HERO’s Journey: Our Tomatoes from Mucci Farms


At Hero Certified Burgers, it’s not just about the food that we serve but how we bring it to the table.

With that said, we’d like to show you the dedication and craft that goes into all of our burgers. To start off, we visited the Mucci Farms in Kingsville, Ontario, right in the heart of the Tomato Capital of Ontario. We met with key representatives at Mucci to talk about the dedication that goes into making our greenhouse-grown, non-GMO, pesticide-free Beefsteak Tomatoes.


Coming to Canada from Italy in 1961, Tony and Gino Mucci rented farmland on share until they were able to purchase their first 21 acres of land in 1963.  They successfully grew a variety of vegetables on this land until they purchased additional land and began to focus their efforts on tomatoes.

Building their first wooden frame poly greenhouses in 1969, they soon went on to build a 4 acre glass range in 1975 to the surprise of many of their neighbouring farmers and friends.  Four acres was a large project on its own, but four acres of glass was even more surprising.  The years following that build were tough with the mortgage crisis raising interest rates as high as 25% and increases in fuel and labour costs, but they pushed through, crediting their success to new tomato varieties and technology that improved yields.

Further growth of the family business progressed throughout the years as more land was purchased and greenhouses were built.  Taking control of packing and marketing, Mucci Pac and Mucci International Marketing were formed in ’92 and ’96 respectively, followed by additional greenhouse expansion in ’97 and warehouse expansion in ’98.  Five acre additions were the norm at that time, but with a new marketing company and a packing line to fill, they took another risk and decided to build 20 acres of poly greenhouses.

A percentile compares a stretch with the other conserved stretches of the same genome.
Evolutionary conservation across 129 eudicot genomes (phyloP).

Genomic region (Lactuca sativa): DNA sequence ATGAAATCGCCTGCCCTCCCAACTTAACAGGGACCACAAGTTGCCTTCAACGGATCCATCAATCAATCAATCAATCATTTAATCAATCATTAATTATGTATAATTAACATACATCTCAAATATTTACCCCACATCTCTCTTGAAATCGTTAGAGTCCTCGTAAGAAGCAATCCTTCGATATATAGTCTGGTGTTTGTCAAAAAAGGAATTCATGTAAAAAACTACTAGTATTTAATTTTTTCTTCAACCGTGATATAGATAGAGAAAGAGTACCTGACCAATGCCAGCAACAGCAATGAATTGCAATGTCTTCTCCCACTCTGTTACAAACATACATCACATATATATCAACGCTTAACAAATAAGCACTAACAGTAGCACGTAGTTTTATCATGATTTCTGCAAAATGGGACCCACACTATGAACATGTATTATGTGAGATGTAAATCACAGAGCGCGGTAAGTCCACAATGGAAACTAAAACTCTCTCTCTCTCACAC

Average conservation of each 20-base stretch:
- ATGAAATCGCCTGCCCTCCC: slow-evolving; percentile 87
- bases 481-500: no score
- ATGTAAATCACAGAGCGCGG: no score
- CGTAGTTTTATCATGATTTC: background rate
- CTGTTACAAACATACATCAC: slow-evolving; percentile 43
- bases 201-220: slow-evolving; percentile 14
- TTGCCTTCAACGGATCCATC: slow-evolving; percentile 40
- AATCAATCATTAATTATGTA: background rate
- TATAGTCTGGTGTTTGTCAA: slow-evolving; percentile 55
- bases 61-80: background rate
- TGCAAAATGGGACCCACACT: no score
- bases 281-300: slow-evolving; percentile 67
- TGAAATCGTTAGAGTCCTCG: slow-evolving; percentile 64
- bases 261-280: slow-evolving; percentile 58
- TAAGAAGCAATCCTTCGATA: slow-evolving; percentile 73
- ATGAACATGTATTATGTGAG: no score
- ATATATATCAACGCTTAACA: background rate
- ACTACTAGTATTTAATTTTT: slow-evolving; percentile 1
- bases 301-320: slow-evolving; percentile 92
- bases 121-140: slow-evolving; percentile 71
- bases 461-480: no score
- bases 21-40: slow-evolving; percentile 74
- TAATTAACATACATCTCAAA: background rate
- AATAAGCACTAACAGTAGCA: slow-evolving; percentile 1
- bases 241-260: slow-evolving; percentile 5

Today, Tony and Gino’s children have joined the family business and remain true to their parent’s entrepreneurial spirit with subsequent builds and the expansion of Mucci International Marketing.  Tony and Gino are still active in the family business, growing cocktail cucumbers at the home farm while their children take care of the new greenhouses and the marketing company.   The farms are fruitful and Mucci International Marketing has continued its growth, now representing over 400 acres of Ontario greenhouse vegetables to markets across North America.


Greenhouses are a highly researched method of growing, but at the end of the day Mucci  just farmers looking for a great growing season. Greenhouses help them create that environment: by providing their plants with the perfect temperature, humidity and the optimal amount of water, they are able to put all of their energy toward producing great tasting vegetables.  Additionally, because less energy is spent on survival and fighting adverse environmental conditions, greenhouse produce typically has higher nutrient contents and yields than field-grown vegetables.

Even with computer controlled irrigation and temperature, Mother Nature is still active in the Mucci Farms greenhouse ecosystem.  Bees fly around to pollinate the plants and rather than pesticides we use a program called Integrated Pest Management where ‘good bugs’ (such as lady bugs) prey on ‘bad bugs.’  Additionally, we’re able to use a fraction of the land and water that traditional farming requires with high yields and by sterilizing and re-circulating our run-off water.

The advantages of choosing Greenhouse-grown produce are plenty:

  1. all year round growing, availability and consistent quality ensure optimum taste and freshness
  2. completely non-GMO varieties
  3. The heat for our greenhouses is created with biomass energy sources which is virtually carbon-neutral and almost inexhaustible
  4. a high caliber of cleanliness and security in our facilities.
  5. We recycle all of our leachate irrigation water to reduce our footprint on the environment

Now that you’ve read about the amazing work that Mucci Farms does on a daily, weekly, monthly and yearly basis, take an insider’s look into their farm: